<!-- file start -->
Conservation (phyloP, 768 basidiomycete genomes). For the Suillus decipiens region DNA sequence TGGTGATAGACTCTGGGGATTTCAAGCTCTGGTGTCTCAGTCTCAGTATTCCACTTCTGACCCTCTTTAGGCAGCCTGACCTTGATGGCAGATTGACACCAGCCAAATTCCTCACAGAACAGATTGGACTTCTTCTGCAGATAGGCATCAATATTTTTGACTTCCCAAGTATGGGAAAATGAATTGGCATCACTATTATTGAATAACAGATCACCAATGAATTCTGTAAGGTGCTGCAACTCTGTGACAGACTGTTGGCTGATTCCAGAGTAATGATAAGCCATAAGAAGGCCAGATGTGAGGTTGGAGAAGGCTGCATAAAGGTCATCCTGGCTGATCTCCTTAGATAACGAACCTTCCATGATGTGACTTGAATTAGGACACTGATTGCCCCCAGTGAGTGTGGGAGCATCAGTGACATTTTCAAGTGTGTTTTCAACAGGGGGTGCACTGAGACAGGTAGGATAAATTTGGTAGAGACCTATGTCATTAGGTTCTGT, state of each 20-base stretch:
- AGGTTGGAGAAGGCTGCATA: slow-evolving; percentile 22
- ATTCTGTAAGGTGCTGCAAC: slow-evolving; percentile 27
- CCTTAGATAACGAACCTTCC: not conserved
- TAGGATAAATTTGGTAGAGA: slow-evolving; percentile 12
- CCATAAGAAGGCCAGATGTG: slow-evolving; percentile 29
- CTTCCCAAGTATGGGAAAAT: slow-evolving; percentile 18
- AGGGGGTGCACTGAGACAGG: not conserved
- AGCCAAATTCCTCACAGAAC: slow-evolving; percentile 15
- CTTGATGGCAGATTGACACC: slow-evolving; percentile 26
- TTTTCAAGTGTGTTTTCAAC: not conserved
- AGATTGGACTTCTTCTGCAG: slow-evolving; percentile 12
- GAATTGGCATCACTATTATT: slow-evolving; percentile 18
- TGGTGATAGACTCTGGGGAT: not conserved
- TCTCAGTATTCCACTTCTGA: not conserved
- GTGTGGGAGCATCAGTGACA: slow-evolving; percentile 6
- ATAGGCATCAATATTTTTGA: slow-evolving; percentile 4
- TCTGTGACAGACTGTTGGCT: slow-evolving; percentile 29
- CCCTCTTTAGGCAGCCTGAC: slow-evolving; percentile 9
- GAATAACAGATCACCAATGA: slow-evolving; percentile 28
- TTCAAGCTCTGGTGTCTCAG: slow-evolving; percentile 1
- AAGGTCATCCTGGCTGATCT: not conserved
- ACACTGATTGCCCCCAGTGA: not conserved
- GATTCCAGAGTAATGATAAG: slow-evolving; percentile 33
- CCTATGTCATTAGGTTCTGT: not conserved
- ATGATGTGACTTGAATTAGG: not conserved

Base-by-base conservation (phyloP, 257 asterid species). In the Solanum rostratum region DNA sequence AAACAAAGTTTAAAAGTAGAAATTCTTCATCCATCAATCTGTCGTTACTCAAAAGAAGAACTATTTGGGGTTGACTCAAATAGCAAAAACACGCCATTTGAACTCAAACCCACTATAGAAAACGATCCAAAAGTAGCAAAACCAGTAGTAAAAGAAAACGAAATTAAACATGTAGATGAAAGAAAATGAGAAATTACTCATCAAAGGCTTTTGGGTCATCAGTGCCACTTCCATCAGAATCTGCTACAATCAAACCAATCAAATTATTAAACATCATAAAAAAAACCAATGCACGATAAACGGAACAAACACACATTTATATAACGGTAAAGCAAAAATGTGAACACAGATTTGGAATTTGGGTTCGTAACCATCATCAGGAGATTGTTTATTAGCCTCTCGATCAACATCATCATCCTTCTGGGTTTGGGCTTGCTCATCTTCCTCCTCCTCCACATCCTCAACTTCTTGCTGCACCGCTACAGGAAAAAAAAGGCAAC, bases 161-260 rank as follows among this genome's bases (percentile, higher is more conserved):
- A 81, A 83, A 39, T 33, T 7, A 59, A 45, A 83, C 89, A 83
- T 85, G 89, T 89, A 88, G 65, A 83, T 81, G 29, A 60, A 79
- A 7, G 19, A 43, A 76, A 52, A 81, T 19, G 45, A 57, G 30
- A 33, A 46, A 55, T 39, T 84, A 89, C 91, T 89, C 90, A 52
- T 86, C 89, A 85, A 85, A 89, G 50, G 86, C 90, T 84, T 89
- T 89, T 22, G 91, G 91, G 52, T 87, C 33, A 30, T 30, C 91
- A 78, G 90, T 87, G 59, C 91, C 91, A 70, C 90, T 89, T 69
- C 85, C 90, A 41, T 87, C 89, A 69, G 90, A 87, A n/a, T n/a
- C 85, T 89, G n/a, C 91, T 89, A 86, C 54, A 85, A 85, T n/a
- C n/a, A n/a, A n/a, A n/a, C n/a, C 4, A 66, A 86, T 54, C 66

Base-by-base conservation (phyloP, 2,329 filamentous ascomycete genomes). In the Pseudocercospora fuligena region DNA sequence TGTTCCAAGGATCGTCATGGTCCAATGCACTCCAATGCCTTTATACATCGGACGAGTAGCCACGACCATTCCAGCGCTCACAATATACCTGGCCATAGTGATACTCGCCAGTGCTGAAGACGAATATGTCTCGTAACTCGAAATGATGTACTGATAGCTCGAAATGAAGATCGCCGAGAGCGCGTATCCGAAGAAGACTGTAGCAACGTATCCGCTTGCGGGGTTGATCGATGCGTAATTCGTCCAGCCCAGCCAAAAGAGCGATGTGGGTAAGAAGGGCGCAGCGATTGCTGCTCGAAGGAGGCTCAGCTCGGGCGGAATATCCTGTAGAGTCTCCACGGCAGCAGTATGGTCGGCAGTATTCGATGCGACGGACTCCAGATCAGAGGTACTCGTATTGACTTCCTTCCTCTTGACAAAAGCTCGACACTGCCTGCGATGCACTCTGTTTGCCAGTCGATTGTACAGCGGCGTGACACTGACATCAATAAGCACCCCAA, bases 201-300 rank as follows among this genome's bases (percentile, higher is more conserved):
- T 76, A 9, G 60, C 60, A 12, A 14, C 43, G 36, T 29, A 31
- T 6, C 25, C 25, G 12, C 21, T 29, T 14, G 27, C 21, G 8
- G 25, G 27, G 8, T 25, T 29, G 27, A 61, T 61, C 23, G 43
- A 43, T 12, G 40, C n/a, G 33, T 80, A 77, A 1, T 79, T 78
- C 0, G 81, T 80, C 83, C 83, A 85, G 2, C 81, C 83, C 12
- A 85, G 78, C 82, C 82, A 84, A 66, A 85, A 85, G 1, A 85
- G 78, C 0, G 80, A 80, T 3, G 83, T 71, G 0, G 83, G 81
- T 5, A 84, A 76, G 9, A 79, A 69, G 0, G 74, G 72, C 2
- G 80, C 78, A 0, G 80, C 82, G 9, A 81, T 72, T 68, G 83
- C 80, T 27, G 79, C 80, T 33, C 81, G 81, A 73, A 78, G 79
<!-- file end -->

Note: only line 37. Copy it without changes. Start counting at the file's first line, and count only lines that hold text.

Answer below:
- C n/a, A n/a, A n/a, A n/a, C n/a, C 4, A 66, A 86, T 54, C 66